Angelia — It is probably still good. You can trust yourself on that. Anyway, if it had some mold at the top, you can usually skim that off and still use what’s beneath. :)

    • says

      Kara — I put a gold coffee filter in a wide mouth funnel and set that on top of my jars. I pour the just-milked milk through that setup into the jars.

      • deb p says

        Hi Wardee

        What is the purpose of filtering the raw milk before you make the sour cream. What would happen if you skipped this process. Just wondering…

        • says

          Hi Deb,

          Wardee filters the milk after milking to remove any debris that may have fallen in during the process. If you are getting your milk from a farmer or dairy this process will already have been done.

          Millie
          GNOWFGLINS Support Team

  5. says

    I wish I could do that with goat’s milk but after that amount of time the milk is very goaty. I am really thinking about getting a cow next year. I will still keep my goats for my daughters 4H but I sure would like cow’s milk again. Thanks for sharing :).

    • says

      Mona — Goat’s milk won’t really separate like this, at least not in 1 to 2 days. But you might get a little layer of cream at the top. :)

      • Stacey Hegarty says

        So we raise our own milking goats and I have tried doing the clabber thing and its not working is that because goats milk wont “clabber”? Can I still eat the sour cream on top??

  6. Barbara says

    Wardee, I have been working through your cultured dairy e-course for a while now and I had so much fun. But only just recently was I able to get raw milk. So my question, after the milk and/or cream is soured or clabbered, when does it really get bad, or is bad for you?

    • says

      Barbara — It doesn’t really get bad. It gets strong, and too strong for most people. At the top surface there may be mold growing. You can skim that away and usually underneath is fine.

      Souring is a continual process. Over time, the dairy sours more. Occasionally, you’ll have spoiling, but usually people don’t like it rather than it has gone bad. ;)

  7. Nina says

    I’m just working through your eCourses at the moment, hope i’m not repeating something you already mentioned somewhere.
    Clabbered milk is used in Germany to make a traditional milk product called Quark. Thats how its traditionally done, without any added cultures: After skimming off the cream, just leave the fresh milk in a clean covered jar to ferment on the counter(1-3 days)( your clabbered milk), once it’s thick, pour it into a cheese cloth and hang it to drip dry over night in the fridge. Stir it well to make it smooth and silky, then fill it in clean jars.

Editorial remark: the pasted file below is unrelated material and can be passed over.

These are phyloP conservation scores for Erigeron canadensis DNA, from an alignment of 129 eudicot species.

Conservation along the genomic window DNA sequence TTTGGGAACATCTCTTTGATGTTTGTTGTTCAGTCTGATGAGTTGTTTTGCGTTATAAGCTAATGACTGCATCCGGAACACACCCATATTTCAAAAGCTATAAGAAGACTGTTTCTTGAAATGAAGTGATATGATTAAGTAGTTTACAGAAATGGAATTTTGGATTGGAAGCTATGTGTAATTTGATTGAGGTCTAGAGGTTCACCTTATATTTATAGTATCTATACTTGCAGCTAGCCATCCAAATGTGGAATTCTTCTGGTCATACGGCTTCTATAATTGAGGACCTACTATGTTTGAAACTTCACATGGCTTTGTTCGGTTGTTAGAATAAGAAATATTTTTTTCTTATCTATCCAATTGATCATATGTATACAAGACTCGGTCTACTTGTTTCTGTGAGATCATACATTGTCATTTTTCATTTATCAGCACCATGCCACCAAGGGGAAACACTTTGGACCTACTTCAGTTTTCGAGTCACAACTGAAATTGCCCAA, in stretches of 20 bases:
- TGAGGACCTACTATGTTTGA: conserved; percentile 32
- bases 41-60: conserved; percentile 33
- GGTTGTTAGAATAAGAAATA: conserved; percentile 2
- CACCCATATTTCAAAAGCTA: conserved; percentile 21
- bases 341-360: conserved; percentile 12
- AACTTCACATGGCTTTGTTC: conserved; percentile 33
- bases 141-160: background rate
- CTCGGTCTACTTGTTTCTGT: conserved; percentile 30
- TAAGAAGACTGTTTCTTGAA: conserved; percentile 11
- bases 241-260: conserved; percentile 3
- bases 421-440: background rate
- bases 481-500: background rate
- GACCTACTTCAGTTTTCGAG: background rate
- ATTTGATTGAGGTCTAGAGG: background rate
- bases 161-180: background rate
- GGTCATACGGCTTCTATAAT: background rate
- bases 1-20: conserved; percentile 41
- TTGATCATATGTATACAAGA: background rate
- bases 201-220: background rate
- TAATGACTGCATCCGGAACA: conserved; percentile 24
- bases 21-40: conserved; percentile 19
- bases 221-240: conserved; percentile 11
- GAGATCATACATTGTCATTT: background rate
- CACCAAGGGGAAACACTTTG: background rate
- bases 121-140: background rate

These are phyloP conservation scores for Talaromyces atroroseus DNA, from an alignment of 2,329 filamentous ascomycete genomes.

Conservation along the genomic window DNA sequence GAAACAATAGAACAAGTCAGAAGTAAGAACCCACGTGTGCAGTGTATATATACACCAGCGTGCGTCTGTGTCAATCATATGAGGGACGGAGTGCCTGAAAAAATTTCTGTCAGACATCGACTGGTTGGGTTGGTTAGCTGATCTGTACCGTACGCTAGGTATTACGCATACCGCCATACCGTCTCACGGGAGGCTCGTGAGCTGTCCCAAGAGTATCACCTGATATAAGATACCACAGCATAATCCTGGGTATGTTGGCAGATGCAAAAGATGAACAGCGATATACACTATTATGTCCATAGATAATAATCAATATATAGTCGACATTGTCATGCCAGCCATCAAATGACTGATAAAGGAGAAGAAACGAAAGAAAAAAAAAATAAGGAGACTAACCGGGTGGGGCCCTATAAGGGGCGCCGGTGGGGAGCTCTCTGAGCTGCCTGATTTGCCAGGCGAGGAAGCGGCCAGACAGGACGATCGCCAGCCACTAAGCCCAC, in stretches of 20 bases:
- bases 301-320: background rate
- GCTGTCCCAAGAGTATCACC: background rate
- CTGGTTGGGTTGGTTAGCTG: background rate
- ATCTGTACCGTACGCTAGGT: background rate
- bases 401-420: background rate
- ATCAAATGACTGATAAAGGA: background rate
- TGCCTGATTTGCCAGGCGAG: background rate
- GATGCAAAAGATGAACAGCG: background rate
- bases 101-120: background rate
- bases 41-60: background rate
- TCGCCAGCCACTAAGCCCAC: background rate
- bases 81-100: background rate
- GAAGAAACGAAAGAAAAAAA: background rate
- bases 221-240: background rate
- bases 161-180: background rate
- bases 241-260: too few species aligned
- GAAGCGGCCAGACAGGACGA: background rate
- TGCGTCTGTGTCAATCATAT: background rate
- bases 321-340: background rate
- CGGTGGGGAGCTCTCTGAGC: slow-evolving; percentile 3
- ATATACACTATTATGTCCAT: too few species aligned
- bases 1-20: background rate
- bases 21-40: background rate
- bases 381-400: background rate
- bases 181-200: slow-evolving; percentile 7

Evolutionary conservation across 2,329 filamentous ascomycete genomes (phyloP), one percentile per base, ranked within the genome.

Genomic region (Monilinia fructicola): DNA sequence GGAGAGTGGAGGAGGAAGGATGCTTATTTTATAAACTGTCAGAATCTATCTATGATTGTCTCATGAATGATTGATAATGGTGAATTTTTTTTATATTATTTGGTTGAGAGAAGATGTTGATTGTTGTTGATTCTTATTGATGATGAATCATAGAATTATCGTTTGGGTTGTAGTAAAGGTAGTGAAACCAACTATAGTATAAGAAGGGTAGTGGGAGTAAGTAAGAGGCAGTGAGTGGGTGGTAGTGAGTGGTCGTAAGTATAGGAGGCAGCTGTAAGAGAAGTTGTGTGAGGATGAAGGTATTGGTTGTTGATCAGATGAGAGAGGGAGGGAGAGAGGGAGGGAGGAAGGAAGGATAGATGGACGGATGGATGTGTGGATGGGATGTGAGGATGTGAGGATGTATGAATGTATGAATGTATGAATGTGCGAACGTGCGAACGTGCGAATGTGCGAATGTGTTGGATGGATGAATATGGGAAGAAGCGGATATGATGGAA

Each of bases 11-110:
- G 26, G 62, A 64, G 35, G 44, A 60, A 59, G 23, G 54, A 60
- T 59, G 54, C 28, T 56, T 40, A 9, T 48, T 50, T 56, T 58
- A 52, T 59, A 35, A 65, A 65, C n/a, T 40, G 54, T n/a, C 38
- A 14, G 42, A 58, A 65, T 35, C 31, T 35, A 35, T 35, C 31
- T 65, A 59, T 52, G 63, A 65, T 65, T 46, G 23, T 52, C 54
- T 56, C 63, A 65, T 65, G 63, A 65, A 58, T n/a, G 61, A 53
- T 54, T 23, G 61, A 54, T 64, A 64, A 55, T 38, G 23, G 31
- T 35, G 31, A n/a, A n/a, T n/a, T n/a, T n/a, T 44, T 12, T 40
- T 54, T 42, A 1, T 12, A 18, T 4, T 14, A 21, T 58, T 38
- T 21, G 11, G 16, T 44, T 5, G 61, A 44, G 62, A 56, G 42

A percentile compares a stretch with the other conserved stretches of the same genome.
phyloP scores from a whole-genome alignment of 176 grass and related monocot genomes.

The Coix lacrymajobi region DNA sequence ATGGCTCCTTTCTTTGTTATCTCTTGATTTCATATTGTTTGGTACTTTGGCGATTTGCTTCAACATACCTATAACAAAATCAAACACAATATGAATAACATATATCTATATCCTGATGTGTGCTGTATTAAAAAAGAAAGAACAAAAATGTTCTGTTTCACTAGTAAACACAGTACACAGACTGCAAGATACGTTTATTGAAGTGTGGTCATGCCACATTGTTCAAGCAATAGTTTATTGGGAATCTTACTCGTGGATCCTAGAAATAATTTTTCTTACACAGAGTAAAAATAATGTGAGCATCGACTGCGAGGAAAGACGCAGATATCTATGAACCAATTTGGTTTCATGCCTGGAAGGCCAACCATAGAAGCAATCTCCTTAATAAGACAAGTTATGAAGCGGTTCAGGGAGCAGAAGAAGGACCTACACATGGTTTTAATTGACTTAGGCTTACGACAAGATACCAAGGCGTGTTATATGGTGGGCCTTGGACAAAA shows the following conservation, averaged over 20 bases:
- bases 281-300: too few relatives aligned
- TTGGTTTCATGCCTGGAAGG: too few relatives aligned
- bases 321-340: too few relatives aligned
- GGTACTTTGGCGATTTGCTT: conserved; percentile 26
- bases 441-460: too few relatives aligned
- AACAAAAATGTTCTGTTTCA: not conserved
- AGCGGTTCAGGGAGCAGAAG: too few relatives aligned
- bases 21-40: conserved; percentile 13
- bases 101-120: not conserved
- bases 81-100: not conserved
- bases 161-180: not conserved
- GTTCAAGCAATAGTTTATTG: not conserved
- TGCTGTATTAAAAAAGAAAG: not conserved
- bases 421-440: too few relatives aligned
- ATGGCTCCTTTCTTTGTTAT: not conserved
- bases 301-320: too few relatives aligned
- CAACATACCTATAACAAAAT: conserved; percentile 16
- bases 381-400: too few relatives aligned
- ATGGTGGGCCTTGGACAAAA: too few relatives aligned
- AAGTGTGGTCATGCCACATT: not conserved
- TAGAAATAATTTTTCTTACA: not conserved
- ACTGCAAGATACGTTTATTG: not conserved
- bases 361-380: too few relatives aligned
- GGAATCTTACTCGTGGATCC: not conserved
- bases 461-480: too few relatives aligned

The aimed for consistency is thick, but not dry like cream cheese. It’s much milder than Kefir cheese and offers itself for many uses.
    We make Herb quark, mix in chopped fresh herbs with pepper and salt, serve it with cooked potatoes or rice- very tasty( or use dry herb salt)! Or we just spread it on our bread with honey, or served with mashed bananas and honey is very nice too as a desert for the kids. Or use it in a recipe for baked cheese cake.
    Thanks for sharing all your knowledge Wardee!

    • Lynne says

      Nina, I have a couple questions. You’ve skimmed the cream from a half gallon or so of fresh milk and let your skim milk sour on the counter? Do you have whey on the bottom and the “cheesy” material on top becomes quark?

  8. veronica cardozo says

    yeah i do the same as nina does and i make it into cheese.and i use it as cheese that i spread on toast or chappatis(whear flour breads) or i use it with herbs.

  9. says

    Okay, I have some milk in my fridge that is just over a week old. It’s too sour to drink at this point (I tried) but I don’t want to waste it. Would this still work out okay if I skimmed the cream off…? I’m wanting probiotic sour cream to make ranch dip. Or, since it’s already souring some, would it not taste so good? I have not made my own sour cream before and I am not a huge fan of cultured dairy products as it is. But since my son and I have decided to start eating ranch dip with veggies I wanted to make my own so we could have good probiotics in it. Any thoughts on this? Worth a shot?

    • says

      Kate — Yes, you can. Just skim it off and that’s your sour cream. The only thing is whether you like the flavor or not. If you don’t, it still might work in dressing w/ the other ingredients to mask it. Or you might love it!

      As I mentioned in a previous comment, clabber is unpredictable and it is best when you start with fresh milk. BUT, I have often used sour cream from older milk and we like it.

  10. Dona says